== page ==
What National Board Certification Means for FL Teachers

A recent article in the Tampa Bay Times highlighted a significant decrease in the number of Florida teachers who are achieving National Board Certification. (In 2015, only seventeen teachers received it statewide.) For me, the line that stood out in the article most was this:

“I guess we found out what the motivation was for National Board certification,” said Senate Education Appropriations Chairman Don Gaetz, adding there are no plans to restore the funding.

Senator Gaetz suggests that teachers have stopped pursuing this rigorous certification process because the monetary incentive from the state of Florida has been removed. Sounds bad, right? How can teachers demand respect for their profession if they are only motivated to pursue the Gold Seal of Teaching for financial gain? Shouldn’t all teachers want to improve their craft for the love of teaching alone?

Like most quotes from politicians, this one was designed to elicit an emotional response. Congratulations, Senator Gaetz. Mission accomplished. I’m guessing you don’t actually know much about National Board Certification or what investment it requires of teachers, so as a NBCT, let me give you some insight.

What National Board Certification is not:
1. It is not a required process. It is not required for employment in the State of Florida (or any other state).

2. It cannot be substituted for State certification. However, in Florida it can be used once as a substitute for the continuing education credits required to renew one’s license.

3. It does not guarantee employment. In and of itself, it does not give a teacher any preferential treatment in the hiring, retention, or promotion process.

4. It is not a requirement for any instructional position. Being “highly qualified” for certain teaching positions can be contingent upon a teacher obtaining ESOL certification, a Reading Endorsement or additional Add-On certificates. National Board certification is not a substitute for those licensing requirements.

5. It does not merit additional pay. My school district and union have successfully negotiated for Board Certified Teachers to earn $1000 for providing mentoring and training during the school year and/or a bonus for working in high needs schools. Mentoring opportunities are not guaranteed and neither is employment in a high needs school. Both of these bonuses are renegotiated every year and can be reduced or eliminated at any time.

6. It is not guaranteed. The national certification pass rate is about 40 percent.

What National Board Certification requires:

1. Money. The cost to apply for National Board certification was recently reduced to $1900, or 3.6% of an average teacher’s pre-tax wages. (It used to cost $2,500.) I suppose it would be fair to say that many teachers could easily afford that cost—if it weren’t for the fact that we are now required to pay 3% of our salary towards our retirement. Additionally, as a candidate, I had to purchase the supplies necessary to produce my portfolio.

2. Time. The certification process requires a two-hour, computer-based assessment on content knowledge. Candidates are also required to submit three portfolio entries (videos, examples of student work, and eight to ten pages of written reflections) that demonstrate mastery of lesson planning and delivery. We also have to reflect on our own teaching effectiveness and suggest improvements for future student learning. I spent an estimated 50 hours outside of the classroom on nights and weekends: meeting with a mentor to discuss my portfolio, reviewing my videotapes, choosing my exemplar video, and revising my reflections. Additionally, the certificate has to be renewed every 10 years.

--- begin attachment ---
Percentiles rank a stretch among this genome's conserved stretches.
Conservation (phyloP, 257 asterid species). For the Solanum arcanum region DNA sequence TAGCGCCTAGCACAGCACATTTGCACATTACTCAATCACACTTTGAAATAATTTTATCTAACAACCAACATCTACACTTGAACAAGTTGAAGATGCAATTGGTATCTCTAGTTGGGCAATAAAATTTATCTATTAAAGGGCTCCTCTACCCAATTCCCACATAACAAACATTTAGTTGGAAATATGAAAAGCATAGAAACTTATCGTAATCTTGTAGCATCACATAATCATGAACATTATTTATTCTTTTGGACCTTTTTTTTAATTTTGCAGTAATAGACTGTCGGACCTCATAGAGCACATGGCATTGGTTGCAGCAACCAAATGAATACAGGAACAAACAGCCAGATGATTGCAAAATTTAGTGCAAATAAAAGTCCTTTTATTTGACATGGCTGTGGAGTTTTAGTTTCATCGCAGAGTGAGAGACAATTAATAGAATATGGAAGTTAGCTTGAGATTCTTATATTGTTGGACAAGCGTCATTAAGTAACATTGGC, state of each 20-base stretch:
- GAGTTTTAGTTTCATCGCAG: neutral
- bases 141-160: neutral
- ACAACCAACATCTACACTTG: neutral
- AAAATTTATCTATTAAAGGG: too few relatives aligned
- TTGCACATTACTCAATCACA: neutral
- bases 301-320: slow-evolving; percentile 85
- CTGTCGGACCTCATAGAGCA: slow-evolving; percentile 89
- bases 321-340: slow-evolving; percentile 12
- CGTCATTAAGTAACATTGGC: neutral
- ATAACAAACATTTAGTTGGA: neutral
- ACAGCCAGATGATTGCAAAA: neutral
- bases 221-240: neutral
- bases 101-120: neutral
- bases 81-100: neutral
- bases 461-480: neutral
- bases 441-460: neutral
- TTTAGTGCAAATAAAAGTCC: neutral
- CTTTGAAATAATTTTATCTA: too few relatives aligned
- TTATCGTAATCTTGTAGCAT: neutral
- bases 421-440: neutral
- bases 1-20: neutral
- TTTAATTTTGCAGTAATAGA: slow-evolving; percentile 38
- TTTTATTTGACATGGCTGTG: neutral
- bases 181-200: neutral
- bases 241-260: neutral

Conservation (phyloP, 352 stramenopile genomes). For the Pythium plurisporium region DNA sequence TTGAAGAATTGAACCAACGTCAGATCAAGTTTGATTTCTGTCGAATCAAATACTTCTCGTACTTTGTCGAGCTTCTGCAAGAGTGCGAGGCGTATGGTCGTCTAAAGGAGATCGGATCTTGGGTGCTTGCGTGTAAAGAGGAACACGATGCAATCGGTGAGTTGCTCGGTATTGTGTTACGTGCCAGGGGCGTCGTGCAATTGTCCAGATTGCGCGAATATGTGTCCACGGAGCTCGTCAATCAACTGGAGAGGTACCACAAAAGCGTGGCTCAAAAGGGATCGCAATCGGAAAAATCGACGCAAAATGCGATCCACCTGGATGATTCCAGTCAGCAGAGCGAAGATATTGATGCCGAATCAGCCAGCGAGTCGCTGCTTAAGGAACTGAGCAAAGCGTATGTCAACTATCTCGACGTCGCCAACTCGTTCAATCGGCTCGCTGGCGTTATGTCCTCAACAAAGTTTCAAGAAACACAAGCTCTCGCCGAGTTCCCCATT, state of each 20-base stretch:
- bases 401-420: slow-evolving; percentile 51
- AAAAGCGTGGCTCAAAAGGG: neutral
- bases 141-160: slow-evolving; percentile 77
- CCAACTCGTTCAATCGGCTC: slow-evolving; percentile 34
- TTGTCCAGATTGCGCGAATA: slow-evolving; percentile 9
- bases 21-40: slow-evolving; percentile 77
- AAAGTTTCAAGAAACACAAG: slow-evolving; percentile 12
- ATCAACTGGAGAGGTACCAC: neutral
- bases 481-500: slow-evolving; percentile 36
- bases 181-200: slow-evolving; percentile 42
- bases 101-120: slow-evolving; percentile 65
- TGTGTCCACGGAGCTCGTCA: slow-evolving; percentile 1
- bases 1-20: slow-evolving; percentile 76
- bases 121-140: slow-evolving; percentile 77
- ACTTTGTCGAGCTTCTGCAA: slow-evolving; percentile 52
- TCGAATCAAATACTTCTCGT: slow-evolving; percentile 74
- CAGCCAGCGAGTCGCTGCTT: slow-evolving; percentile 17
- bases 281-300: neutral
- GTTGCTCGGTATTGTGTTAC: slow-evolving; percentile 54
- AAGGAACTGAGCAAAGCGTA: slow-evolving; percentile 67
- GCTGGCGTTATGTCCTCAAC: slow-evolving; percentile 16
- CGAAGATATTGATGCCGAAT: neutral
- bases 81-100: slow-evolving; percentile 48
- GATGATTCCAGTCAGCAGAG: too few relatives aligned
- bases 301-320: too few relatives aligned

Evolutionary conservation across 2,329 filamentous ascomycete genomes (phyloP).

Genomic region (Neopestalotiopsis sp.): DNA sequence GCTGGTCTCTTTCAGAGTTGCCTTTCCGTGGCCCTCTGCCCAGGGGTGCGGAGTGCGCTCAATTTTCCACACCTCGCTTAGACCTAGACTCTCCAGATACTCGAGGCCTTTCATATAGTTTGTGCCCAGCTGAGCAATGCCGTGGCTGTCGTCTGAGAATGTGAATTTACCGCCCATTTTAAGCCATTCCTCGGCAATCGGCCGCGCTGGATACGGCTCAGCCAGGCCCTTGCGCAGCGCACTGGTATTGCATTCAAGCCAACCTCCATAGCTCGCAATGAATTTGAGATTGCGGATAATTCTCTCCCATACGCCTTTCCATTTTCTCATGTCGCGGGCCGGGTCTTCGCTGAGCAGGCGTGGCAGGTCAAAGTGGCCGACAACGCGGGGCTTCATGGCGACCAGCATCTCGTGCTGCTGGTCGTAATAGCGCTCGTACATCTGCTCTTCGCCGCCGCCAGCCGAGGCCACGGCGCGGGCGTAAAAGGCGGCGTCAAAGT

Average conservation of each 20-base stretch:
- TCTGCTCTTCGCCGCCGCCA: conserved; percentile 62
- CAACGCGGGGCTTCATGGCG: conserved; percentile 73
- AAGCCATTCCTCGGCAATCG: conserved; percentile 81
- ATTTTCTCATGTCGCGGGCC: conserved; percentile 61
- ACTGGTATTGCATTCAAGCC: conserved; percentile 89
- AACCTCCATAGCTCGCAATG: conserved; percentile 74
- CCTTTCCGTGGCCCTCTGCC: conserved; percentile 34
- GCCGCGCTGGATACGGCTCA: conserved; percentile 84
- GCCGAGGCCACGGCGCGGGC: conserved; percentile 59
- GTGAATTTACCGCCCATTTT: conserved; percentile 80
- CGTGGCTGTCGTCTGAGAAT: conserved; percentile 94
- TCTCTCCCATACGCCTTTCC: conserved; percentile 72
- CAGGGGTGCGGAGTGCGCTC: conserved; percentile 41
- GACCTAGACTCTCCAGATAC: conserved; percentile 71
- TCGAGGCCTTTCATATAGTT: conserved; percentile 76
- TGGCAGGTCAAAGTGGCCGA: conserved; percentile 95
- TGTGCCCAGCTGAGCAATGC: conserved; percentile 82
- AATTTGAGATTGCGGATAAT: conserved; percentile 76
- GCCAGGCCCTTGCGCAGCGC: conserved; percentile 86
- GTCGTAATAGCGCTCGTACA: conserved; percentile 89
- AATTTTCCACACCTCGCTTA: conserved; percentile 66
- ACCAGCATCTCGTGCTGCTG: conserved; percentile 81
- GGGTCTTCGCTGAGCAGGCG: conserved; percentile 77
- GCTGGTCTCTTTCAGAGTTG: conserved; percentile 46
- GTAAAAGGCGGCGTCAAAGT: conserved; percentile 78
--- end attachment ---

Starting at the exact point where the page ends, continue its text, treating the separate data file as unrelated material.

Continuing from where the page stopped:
3. Experience. A candidate must have minimum of 3 years of teaching experience before seeking certification. Multiple studies have reported that 20 percent of teachers leave within their first five years of teaching, making for a very small candidate pool.

What National Board Certification is to me (and others):
1. A measure of our dedication to the profession. It is an acknowledgment that we are deliberate in our teaching and working to promote best practices.

2. Some of the most profound personal and professional development a teacher can experience. I learned more about my teaching during the process than I have from any observation or evaluation.

3. An indication of teacher leadership. These are teachers that can mentor new or struggling teachers, build community relationships within schools, and chair committees and projects. In many schools, they are an untapped resource.

By way of comparison, my husband obtained a Professional Engineer license. It was not a condition of his employment. He asked his company for their support, and they paid for the application and test, the preparation course and books. He attended the classes and took the test on company time. His investment was fairly minimal. A few hours of studying at home and a handful of batteries for his calculator. Holding a PE license is a rare thing in his colleague circle, but his company valued the additional gravitas the license would bring to his work and his clients.

Clearly, teachers do not do what we do for the money. However, I don’t believe that it is unreasonable to pay experts for for their time and effort to pursue licensure that not only elevates the profession but also the teacher as a professional. Instead of deriding those who don’t (or can’t afford to) get certification because of the lack of incentive, how about we applaud those who choose to do so anyway?

Or perhaps a better question is: Why do some members of the Florida Legislature feel teachers who pursue such excellence should not be rewarded?

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